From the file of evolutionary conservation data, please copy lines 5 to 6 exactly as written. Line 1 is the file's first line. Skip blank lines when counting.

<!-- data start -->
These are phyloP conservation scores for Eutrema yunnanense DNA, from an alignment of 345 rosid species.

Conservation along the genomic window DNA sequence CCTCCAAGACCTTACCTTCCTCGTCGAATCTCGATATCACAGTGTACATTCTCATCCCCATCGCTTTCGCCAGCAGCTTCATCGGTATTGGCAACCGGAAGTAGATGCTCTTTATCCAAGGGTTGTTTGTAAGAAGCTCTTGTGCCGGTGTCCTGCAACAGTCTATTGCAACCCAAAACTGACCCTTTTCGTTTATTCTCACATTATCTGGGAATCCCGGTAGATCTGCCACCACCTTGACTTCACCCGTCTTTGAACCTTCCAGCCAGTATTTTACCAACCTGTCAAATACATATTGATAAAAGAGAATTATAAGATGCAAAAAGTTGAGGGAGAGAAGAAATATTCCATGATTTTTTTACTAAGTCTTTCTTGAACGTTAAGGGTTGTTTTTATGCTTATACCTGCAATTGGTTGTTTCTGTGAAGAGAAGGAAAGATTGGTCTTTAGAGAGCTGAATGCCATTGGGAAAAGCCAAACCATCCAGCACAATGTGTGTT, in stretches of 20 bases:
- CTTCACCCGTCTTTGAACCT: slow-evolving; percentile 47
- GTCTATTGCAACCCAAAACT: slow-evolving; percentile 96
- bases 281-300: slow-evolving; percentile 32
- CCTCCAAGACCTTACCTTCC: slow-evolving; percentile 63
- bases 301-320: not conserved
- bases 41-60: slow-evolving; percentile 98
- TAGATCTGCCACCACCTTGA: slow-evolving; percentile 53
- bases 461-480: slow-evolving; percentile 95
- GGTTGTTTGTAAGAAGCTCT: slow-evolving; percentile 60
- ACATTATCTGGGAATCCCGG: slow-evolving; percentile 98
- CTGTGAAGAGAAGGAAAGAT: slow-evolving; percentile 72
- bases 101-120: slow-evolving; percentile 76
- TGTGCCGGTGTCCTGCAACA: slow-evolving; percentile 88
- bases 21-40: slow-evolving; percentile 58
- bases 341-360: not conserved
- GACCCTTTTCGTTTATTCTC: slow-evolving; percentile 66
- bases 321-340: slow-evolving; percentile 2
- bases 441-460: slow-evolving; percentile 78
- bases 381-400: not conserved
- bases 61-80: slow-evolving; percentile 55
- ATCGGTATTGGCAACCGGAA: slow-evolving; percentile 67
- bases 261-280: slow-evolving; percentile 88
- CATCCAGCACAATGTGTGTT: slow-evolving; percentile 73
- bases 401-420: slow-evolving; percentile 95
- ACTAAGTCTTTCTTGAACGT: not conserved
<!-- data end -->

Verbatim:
- bases 281-300: slow-evolving; percentile 32
- CCTCCAAGACCTTACCTTCC: slow-evolving; percentile 63